NACDS, NCPA praise congressional passage of safe drug-disposal legislation
ALEXANDRIA, Va. Two groups representing the nation’s pharmacies lauded the passage of the Secure and Responsible Drug Disposal Act by the Senate and House of Representatives.
The National Association of Chain Drug Stores and the National Community Pharmacists Association announced their support of the bill, which fosters collaboration between pharmacies, consumers and law enforcement for the safe disposal of unused drugs. The National Community Pharmacist Association developed its own voluntary prescription drug-disposal program, called Dispose My Meds.
“Prescription drug abuse is at epic proportions in many parts of the country, and community pharmacists are uniquely positioned to help Americans properly dispose of their expired and unused prescription drugs,” said NCPA acting EVP and CEO Douglas Hoey. “We commend members of Congress from both parties for coming together to approve this important legislation.”
NACDS president and CEO Steve Anderson noted the organization welcomed "advancing the safe use and safe handling of medications."
“By steering clear of a drug take-back program mandate, Congress wisely prevented unintended consequences that could have undermined the health and safety of the public and of pharmacy personnel,” Anderson said. “NACDS appreciates the work of Sen. Amy Klobuchar, D-Minn., and Reps. Jay Inslee, D-Wash.; Bart Stupak, D-Mich.; Joe Barton, R-Texas; and Lamar Smith, R-Texas, to ensure that good public policy won the day on this important issue."
In related news, Walgreens on Thursday announced its first-ever safe drug-disposal program through a collaboration with Sharps Compliance, which has worked with the NCPA on the Dispose My Meds program.
Oncologists favor biosimilar adoption, Decision Resources finds
BURLINGTON, Mass. While biosimilars promise to provide therapies for a wide range of diseases, their biggest fans may come from cancer specialists, according to a new report.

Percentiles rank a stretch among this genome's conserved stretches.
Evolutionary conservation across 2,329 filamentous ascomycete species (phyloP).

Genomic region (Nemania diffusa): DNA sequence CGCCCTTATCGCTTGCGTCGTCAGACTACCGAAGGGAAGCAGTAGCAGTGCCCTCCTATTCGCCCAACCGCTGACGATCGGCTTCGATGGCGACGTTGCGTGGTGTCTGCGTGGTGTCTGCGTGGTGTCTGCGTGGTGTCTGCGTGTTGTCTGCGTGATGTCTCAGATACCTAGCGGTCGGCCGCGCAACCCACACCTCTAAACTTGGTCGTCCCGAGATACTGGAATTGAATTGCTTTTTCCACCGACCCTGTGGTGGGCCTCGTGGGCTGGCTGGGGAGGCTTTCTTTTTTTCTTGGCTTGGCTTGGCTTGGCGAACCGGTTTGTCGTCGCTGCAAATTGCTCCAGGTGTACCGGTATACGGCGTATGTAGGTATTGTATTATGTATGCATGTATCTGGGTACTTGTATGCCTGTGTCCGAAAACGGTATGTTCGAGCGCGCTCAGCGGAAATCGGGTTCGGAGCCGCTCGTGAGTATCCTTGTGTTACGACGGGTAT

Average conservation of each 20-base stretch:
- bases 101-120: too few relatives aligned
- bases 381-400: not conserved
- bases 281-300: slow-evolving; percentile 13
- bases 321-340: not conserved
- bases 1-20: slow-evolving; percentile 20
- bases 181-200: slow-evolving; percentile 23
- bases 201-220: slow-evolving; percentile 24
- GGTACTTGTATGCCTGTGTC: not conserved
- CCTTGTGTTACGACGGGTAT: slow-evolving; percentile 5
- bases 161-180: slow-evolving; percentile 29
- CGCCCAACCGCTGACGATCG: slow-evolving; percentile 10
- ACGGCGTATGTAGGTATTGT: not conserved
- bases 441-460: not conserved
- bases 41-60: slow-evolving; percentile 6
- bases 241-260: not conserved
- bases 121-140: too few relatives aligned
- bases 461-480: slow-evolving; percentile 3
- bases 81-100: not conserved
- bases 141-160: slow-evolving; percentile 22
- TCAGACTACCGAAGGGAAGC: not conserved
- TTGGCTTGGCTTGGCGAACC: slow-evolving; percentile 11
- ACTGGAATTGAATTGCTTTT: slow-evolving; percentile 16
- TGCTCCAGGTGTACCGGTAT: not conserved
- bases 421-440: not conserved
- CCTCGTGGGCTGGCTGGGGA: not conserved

Healthcare market research firm Decision Resources found in a report that oncologists would be the most aggressive in adopting biosimilars compared with other specialists because of their lower clinical trial requirements. According to research, oncologists in the United States will adopt biosimilars faster than their European counterparts because they will require fewer and shorter phase-3 clinical trials before they feel comfortable prescribing them.
The firm expected biosimilars of granulocyte colony-stimulating factor, as well as biosimilars of monoclonal antibody therapies used to treat cancer, to reduce brand sales by more than $7 billion in 2019 in the United States, Japan, the United Kingdom, France, Germany, Italy and Spain, which Decision Resources collectively refers to as the “EU5.”
“Because of patent expiries and more-established regulatory pathways for approving biosimilars in Europe, most biosimilar [monoclonal antibodies] will launch in the EU5 before the United States,” Decision Resources analyst Cindy Fung said. “As a result, U.S. physicians will likely benefit from clinical experience in European markets that will increase their rate of adopting these agents.”
Roundtable discusses importance of specialty pharmacy, drugs
NEW YORK The subject of specialty pharmacy reached a whole new level of nuance as a wide variety of stakeholders gathered for a roundtable discussion on its role in health care Wednesday at The Chemists’ Club in New York.
The roundtable, titled “Slowing the Impact: The Role of Specialty Pharmacy in Managing Progressive and Chronic Diseases” and moderated by Health Affairs editor-in-chief Susan Dentzer, included perspectives of a pharmacy benefit manager, a healthcare company, a pharmaceutical company, a multiple-sclerosis advocate, an ethicist and an MS patient, all sharing their perspectives on the fast-growing field.
Specialty drugs have grown at a rapid pace over the years. According to AARP, 6-of-the-top-10 drugs in the country are expected to be biologics by 2014, compared with 1-out-of-10 in 2000; and IMS Health predicted that the specialty pharmaceuticals services segment will reach $160 billion by 2013.
“In addition to becoming a unique category of pharmaceuticals, specialty drugs are becoming mainstream,” said Jacqueline Kosecoff, CEO of Prescription Solutions, a PBM and part of UnitedHealth Group.
Another perspective was that of Ken Bandler, a multiple-sclerosis patient diagnosed in 1990, who stressed the importance of accessibility. “There must be an effort to ensure [specialty drugs] are affordable for the patients who take them,” Bandler said, acknowledging the expenses and other challenges that go into developing drugs, which fellow panelist and Bristol-Myers Squibb VP health services for the Americas Ross Maclean had spoken about earlier.
Other panelists included Lee Newcomer, UnitedHealthcare VP oncology in women’s health and genetics; The Hastings Center deputy director and research scholar Nancy Berlinger; and PJ Weiner, senior manager for advocacy programs of the New York City-southern New York chapter of the National Multiple Sclerosis Society.